Meet our Law Students
[The course] is led by a faculty who are open-minded and approachable to the inclusive value that mediation preaches. You are tested to challenge your existing philosophy of mediation, invited to relearn by choice and encouraged to reflect on your practice.
The main challenge for me was the jump between undergraduate and post-graduate workload. However, I believe if you remain organised from the beginning, the workload is completely manageable. Also, when you are studying an area of law you are interested in, it is half the battle!
I loved when we used to do this exercise, where we used to act as members of some State Government or international NGOs and UN and share a dialogue on an existing issue. That experience was surreal. My favourite part was the International Human Rights Law lectures conducted by Prof. Alan Miller.
The course tackles relevant contemporary issues in international commerce and fosters the development of views and ideas within a diverse, global learning context. As a result of studying the course I have added broader international perspectives, as well as global cultural and contextual understanding to my skills as a commercial lawyer.
The multi-cultural learning environment at Strathclyde is amazing to me. We are encouraged to share ideas based on our background and experiences during seminars, which helps broaden my views.
The Strathclyde course sounded comprehensive and exciting and I liked the idea of some practical application as well as theoretical learning. I called the course leader Charlie before putting in my application which not only reassured me that I would be able to manage the workload but furthered my interest in the course.
When the opportunity arose to consider undertaking further study I was struck by the relevance of the MSc programme with a range of modules which I would find of great personal and professional benefit.
With this course you can choose courses in each area of your interest. Through this you may find your favorite and then be able to take further study into your future career.
If you have an interest in commercial law, I cannot recommend this course enough. It has helped me so much in achieving interviews and a summer vacation scheme with Pinsent Masons.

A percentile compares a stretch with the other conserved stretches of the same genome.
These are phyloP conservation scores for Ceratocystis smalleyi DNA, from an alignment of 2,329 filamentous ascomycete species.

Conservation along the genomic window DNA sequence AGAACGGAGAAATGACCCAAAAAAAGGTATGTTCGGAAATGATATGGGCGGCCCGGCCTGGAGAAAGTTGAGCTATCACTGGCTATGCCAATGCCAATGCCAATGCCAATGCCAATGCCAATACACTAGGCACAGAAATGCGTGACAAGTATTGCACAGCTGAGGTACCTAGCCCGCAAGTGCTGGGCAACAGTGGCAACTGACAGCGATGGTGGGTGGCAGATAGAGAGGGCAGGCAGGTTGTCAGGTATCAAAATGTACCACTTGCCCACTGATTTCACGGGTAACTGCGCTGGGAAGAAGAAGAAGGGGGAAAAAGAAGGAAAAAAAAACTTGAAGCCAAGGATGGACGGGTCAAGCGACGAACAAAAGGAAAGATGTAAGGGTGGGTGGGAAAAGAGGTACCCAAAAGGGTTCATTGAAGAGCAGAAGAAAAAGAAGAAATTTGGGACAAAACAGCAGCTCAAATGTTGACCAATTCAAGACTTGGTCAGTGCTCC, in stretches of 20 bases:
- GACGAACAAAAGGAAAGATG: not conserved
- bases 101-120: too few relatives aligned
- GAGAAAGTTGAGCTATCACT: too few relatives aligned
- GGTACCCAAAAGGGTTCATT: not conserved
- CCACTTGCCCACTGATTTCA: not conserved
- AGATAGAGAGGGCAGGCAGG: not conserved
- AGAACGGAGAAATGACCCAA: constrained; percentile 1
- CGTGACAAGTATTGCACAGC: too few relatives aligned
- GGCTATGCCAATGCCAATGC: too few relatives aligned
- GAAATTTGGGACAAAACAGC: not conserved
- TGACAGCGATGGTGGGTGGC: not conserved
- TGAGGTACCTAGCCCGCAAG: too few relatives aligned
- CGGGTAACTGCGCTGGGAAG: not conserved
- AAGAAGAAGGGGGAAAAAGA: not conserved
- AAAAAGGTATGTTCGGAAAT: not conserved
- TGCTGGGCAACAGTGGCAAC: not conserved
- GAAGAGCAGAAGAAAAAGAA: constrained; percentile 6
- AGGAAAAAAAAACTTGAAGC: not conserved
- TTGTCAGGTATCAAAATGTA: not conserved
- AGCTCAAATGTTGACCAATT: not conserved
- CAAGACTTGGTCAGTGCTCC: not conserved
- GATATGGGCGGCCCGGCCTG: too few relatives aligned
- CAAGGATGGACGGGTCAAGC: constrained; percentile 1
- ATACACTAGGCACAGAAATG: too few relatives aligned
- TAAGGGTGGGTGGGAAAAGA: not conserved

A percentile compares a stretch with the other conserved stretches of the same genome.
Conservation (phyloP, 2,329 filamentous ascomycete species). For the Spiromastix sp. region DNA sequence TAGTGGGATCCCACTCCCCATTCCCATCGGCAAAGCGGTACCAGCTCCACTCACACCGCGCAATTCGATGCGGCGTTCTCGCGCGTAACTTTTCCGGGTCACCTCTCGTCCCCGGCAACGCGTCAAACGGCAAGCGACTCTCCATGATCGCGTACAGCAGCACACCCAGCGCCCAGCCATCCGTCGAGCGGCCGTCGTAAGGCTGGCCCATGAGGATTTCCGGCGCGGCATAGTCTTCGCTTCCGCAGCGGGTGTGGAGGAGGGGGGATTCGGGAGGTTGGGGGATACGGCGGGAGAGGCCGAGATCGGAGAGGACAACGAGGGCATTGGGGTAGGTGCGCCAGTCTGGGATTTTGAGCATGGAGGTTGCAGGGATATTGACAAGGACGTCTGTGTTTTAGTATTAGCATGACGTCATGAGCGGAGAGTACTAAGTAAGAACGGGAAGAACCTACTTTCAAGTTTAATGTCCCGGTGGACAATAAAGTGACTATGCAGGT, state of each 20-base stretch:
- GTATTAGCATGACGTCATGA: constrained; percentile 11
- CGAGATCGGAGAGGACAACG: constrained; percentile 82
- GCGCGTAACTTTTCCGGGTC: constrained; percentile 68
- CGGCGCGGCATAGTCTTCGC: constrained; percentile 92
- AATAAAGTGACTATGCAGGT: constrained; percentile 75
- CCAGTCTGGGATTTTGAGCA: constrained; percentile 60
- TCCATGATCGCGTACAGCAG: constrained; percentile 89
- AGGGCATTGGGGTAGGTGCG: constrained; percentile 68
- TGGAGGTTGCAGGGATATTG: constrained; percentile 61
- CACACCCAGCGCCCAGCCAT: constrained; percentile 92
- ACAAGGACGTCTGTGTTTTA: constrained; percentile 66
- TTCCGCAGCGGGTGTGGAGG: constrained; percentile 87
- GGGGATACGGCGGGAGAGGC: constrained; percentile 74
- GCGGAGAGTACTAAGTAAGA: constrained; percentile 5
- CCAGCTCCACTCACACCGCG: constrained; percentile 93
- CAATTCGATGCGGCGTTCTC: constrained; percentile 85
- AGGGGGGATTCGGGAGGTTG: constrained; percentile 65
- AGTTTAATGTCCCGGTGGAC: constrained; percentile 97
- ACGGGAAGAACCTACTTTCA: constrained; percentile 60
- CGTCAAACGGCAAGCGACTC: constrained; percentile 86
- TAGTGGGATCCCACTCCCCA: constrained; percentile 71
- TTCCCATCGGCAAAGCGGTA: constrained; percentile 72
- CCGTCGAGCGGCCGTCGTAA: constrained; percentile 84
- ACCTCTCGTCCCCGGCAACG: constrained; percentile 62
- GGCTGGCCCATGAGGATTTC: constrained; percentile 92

Having the opportunity to study alongside such a diverse range of people, from different countries, at various stages of their life and with different career ambitions, was amazing. I think we learnt a lot from each other.
When applying to universities in the United Kingdom, several factors helped me choose this university, the first of which is the university ranking, as the University of Strathclyde is one of the most distinguished universities in international commercial law, with many professors specializing in this field.
First of all, my choice to study at Strathclyde was driven by the presence of the Strathclyde Centre for Environmental Law & Governance (SCELG), a flagship of Strathclyde.
The course content was of particular interest, along with the opportunity to complete the course part-time, which suited my workload and enabled me to also continue to focus on my day job.
The LLM in Criminal Justice and Penal Change helped me explore my interests further. I was pleasantly surprised that the course covered such a range of topics, including Criminal Justice & Penal Decision-Making, Childhood & Crime, Surveillance, Technology & Control, and Restorative Justice.
This is primarily due to the benevolent and understanding nature of both academic and support staff at the university. They always try to stay in touch and extend support both academically and beyond, which made the study a whole lot interesting and satisfying personally during these times.
I was particularly delighted to attend the modules of E-Commerce and Intellectual Property, because of the enormous skillset I acquired through them; my engagement of writing as a Senior Editor for Commercial law at Ousia Review was inspired by the challenges faced during these constructive lectures.